“You won't be the same after reading this book. Into the Mystic: My Years with Olga flows with a subtle, near-miraculous spiritual sweetness. This is a vibrant, light-filled portrait, a document of transformation, an eloquent guidebook. It's a treasure.”
—Russell Thornton, author of Birds, Metal, Stones & Rain (nominated for the Governor General’s Award, 2014)

Friday, febuary 13, 2014

chris levenson & cathy ford

We kick off the New Year with the next generations of poets and poetry. Youth from St. Michaels University School, Claremont Secondary School and the Claremont Review take over Planet Earth after the open mic.

Featured Readers from SMU
Acacia Welsford
Emily Jordan
Sophie Butterfield

Featured Readers from Claremont
Annie Macintosh is a grade 12 student at Claremont Secondary. She loves a good metaphor, homemade macaroni and pretending to be a mermaid.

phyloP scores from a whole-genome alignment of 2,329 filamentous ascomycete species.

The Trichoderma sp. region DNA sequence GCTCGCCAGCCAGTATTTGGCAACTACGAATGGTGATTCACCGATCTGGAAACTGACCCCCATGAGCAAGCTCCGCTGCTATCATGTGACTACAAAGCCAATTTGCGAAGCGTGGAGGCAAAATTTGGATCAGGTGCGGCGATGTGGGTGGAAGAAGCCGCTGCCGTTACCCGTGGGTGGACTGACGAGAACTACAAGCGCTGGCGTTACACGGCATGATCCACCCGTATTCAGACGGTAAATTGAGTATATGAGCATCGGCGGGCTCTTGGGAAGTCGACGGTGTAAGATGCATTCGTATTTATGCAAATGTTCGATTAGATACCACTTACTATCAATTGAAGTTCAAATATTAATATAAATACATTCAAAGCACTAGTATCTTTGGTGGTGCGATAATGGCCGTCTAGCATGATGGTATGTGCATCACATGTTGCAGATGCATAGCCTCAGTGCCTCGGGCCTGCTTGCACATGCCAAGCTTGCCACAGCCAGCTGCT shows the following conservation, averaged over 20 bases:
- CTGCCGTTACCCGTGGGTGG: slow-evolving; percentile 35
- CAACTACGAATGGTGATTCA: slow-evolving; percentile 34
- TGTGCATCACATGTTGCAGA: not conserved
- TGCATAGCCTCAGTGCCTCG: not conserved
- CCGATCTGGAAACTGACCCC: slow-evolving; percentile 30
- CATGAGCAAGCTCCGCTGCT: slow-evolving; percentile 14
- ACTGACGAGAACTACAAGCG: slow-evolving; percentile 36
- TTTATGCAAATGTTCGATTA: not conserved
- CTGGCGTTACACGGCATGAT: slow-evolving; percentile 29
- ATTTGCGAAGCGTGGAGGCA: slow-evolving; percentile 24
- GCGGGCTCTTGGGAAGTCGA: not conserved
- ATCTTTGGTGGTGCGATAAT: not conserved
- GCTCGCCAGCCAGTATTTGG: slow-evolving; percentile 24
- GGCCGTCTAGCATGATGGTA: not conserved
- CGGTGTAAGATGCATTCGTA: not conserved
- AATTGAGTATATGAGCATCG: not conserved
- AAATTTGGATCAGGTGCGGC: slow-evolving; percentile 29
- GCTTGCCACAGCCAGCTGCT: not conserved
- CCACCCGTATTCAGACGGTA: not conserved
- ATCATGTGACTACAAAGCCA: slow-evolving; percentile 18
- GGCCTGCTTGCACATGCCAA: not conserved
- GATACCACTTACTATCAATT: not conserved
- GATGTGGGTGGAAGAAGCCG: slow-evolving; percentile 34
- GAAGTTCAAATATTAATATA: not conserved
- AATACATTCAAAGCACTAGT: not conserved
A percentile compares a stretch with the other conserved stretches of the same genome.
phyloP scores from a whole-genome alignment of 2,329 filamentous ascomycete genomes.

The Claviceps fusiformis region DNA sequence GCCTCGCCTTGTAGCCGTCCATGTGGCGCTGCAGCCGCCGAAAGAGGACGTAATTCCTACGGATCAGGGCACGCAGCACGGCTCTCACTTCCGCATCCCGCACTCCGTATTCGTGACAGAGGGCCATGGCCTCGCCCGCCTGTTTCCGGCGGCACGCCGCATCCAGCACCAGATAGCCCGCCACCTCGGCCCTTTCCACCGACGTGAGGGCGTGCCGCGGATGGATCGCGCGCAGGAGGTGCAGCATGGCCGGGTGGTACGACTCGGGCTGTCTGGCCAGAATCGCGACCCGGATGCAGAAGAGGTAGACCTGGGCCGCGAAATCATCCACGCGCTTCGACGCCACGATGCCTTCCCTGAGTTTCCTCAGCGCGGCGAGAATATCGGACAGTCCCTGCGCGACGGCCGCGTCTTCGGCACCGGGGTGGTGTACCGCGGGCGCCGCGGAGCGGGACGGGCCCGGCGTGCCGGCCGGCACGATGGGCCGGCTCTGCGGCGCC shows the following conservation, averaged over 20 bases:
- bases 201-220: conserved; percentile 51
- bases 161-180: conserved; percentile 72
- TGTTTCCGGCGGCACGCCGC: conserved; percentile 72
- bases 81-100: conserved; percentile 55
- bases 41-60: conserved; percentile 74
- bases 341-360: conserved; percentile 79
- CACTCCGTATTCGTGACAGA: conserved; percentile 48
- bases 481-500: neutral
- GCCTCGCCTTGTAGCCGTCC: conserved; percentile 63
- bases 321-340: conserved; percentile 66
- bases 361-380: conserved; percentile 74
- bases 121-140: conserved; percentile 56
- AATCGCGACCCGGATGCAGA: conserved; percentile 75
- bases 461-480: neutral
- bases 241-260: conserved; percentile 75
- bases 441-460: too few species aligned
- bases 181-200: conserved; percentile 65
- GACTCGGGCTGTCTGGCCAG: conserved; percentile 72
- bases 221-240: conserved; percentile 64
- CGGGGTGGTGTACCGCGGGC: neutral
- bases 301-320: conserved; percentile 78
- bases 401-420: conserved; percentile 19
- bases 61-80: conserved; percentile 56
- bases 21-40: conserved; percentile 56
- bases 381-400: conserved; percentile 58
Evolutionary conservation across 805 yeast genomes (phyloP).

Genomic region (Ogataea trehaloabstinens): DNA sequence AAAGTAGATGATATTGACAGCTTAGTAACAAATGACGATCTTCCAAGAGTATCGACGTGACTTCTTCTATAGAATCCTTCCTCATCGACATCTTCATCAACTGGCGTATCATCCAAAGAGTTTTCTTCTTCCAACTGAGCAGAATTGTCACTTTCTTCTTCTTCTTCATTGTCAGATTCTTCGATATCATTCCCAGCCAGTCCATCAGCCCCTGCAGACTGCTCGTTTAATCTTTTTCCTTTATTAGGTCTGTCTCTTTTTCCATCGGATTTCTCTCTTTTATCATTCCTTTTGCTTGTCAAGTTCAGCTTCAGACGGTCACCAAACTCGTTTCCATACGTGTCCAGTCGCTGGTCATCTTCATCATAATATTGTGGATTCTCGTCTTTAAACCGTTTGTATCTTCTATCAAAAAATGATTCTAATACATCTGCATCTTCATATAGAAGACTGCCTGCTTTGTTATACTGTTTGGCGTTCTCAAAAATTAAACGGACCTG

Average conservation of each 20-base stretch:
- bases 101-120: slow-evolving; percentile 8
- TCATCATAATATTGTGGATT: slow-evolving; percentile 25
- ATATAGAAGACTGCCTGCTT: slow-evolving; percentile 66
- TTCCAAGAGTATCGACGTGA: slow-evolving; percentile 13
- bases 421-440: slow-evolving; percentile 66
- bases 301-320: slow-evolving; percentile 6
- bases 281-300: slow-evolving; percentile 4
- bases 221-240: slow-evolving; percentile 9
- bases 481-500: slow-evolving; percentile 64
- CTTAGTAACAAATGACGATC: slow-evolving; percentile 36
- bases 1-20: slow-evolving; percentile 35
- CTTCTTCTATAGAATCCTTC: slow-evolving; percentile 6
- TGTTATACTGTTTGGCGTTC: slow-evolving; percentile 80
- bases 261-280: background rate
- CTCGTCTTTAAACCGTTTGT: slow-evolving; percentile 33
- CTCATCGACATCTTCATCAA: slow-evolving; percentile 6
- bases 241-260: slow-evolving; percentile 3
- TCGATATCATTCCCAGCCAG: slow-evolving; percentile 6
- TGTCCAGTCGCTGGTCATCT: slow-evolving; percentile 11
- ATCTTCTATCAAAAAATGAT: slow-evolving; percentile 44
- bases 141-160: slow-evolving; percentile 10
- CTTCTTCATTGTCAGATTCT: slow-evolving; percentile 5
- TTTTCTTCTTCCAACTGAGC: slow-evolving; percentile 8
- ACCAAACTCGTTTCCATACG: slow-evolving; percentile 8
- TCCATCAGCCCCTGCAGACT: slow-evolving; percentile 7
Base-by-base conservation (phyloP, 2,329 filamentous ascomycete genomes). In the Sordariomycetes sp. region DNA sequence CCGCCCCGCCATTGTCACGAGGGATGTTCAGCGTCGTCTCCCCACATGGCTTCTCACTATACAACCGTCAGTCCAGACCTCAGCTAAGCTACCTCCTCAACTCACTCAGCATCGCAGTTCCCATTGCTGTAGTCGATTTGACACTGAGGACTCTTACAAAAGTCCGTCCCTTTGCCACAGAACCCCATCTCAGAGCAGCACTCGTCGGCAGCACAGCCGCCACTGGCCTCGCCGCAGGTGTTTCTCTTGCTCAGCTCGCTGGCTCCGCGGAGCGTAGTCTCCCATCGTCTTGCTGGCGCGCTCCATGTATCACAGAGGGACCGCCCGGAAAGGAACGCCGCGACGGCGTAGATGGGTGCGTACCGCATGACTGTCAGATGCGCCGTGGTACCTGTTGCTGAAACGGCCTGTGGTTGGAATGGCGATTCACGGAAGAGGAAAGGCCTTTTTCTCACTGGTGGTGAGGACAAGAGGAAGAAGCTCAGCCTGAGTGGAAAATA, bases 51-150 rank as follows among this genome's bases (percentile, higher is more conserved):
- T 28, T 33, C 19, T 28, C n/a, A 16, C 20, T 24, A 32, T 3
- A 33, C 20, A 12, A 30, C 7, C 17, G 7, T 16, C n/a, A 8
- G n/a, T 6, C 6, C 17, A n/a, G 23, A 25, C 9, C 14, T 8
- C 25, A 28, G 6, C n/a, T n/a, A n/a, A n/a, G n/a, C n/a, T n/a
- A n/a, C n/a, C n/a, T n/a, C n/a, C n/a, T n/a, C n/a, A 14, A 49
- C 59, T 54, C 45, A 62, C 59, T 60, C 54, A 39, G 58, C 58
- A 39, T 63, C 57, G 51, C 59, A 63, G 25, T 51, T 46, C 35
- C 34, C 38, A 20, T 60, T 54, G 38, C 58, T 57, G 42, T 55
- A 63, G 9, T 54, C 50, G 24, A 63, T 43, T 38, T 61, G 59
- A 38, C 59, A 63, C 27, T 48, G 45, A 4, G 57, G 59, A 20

Amy Dechka is a grade 12 student at Claremont. She enjoys singing, dancing, and acting. She prides herself on the ability to wiggle her ears both together and separately.

Gabriel Swift is a grade 12 student at Claremont. He enjoys surfing, writing, and has an undying love for guava juice.

Sage Broomfield is in her final year at Claremont. She loves cacti and prides herself in her curried yam soup.

Selena Wong is a grade 11 student at Claremont. She holds a passionate love for music, reading, and irritating people by humming constantly.

Isa Milman   isamilman.com

Isa Milman  isamilman.com

Friday, febuary 20, 2014

fiction night with margaret thompson

Isa Milman is the author of three volumes of poetry, each of which has won the Canadian Jewish Book Award. A retired occupational therapist, she has a small private practice of writing poetry with clients living with chronic health conditions. She is currently writing a family memoir, Searching for Basia.

Isa will read from a selection of her new and previously published works.

What Should I Do With This Purple Petal?